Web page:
I had never seen an O.R. in person, and the whole thing seemed somewhat disconnected from what I had seen in movies and TV shows. The room was massive with tons of antiquated looking machines and computers. They had me lay on this thing that looked like a massage table and plugged me to a number of machines. The team was very sweet and kind. Last thing I remember was them saying they would give me something to calm me down, and that the drug would make me feel drunk. I made some joke about vodka, and before I knew it, I was completely out.
Recovery Day 1
Before I knew what had happened, I was shaken awake by the nurse in the ICU. I remember feeling extremely cold, so they piled on three to four blankets to keep me warm. They asked me about pain, and I was surprisingly okay with the exception of a sore throat. I dozed off and in what seemed like minutes, my family came to see me.
I asked my husband what time it was, and I remember him saying it was about 1:00PM OR 2:00pm. The surgery was only two to three hours, but I'm sure it took some time for me to wake up from the anesthesia. My dad was also out of surgery and it appeared he was doing okay.
I had laparoscopic surgery, and according to the blogs I read, I was expecting some shoulder and back pain from the gas they fill you up with during surgery. However, I didn't feel anything which I thought was fantastic.
I went between dozing off and seeing my family until at some point I registered a little bit of pain. The nurse gave me some morphine and I was okay for a little while. They were prepping a room for me, and I was excited about getting out of that cold and dreadful area. At some point they asked me about pain and I was still doing fine. However, when I started feeling some discomfort, the nurse told me to hold off since they were about to move me. Time went by, and after what felt like an hour, I had had enough. I became a little agitated, but to avoid any further pain, I decided to breathe it out and wait until I got a room.
They had me doing breathing exercises every hour to avoid getting pneumonia. They managed my pain with Oxycodone once I was out of the recovery area, and gave me a stool softener to help with my bowel movements.
Recovery Day 2
I didn't get much sleep the first few days after surgery because the nurses would wake me up every hour to get my blood pressure and to draw my blood. I was expected to get up and walk on day two, and surprisingly it wasn't all that difficult. It was great to get up and see my dad, and we encouraged each other to move around.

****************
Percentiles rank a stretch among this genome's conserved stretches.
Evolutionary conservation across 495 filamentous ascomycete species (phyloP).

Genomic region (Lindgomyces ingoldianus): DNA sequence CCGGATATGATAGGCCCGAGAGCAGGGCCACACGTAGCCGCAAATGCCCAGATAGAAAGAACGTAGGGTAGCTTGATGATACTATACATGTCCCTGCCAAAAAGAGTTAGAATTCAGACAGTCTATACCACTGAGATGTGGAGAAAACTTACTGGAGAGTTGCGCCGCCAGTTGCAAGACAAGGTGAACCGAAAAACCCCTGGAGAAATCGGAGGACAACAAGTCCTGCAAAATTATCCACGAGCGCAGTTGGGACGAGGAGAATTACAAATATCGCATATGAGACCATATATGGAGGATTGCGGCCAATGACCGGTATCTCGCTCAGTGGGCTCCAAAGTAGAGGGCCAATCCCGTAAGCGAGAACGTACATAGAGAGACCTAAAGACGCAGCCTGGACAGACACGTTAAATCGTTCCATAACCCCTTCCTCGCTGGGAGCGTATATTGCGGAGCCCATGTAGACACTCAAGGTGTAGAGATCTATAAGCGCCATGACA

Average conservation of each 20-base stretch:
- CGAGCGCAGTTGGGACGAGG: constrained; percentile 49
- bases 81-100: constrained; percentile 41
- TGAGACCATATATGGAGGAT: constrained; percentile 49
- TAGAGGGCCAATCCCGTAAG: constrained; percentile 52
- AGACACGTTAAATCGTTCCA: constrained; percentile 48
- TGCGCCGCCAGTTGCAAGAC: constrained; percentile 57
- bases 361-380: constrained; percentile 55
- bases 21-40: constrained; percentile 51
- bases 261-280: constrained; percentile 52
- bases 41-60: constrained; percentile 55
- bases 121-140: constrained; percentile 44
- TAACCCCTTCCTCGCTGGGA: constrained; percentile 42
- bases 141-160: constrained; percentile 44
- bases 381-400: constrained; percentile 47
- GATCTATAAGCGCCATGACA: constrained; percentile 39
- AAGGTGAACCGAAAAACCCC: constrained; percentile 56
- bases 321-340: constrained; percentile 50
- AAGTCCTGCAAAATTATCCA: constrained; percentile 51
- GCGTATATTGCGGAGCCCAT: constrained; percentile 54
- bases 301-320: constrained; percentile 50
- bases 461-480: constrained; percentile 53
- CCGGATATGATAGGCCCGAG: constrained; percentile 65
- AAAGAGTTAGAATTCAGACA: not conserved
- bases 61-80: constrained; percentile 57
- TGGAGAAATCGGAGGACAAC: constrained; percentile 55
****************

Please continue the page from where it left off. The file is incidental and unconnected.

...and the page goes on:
Our first walk together was a great victory. The more we walked, the faster we recovered. The doctors wanted to send me home on day two, but I didn't feel like I was ready. I was distracted throughout the day and didn't do my breathing exercises every hour. Towards the end of the day, as my family headed home, I developed a fever and had to be taken for X-rays and given medication to bring it down.
Recovery Day 3
The next morning after having battled a bit of fever, I was cleared out of the hospital and was on my way home. I thought recovering at home would be more difficult, but I was surprisingly comfortable after laying on my bed.
I was told to follow a low protein diet and drink tons of water to go easy on my kidney. I wasn't healthy enough to get up and cook, so my husband ordered some Boston Market.
I fluctuated between sleeping and watching TV, and had to get comfortable with laying on my back. I was aware I had to get up and walk to recover, so I circled the area between my kitchen and living room a few times until I got bored and went back to relaxing.
Recovery Week 2
I am no longer taking pain medication, and my scars are healing nicely. However, the worst of the recovery is the gas that accumulates on your stomach which makes you feel like you're five months pregnant.
I read a few blogs and learned that the best way to ease the discomfort is to walk around and use a heating pad to ease the gas. I walked around the block three or four times, and unpacked a heating pad I had ordered from amazon but had yet to use.
Today marks the last day of week two, and it wasn't until yesterday that I decided to start writing. I couldn't muster the energy to watch a movie, let alone write down my thoughts and feelings. It's only been a day, but this blog has both elevated my spirits and served as a source of entertainment.
Although this post has been lengthy, I hope it's helped some of you get a real perspective of the kidney donation and recovery process.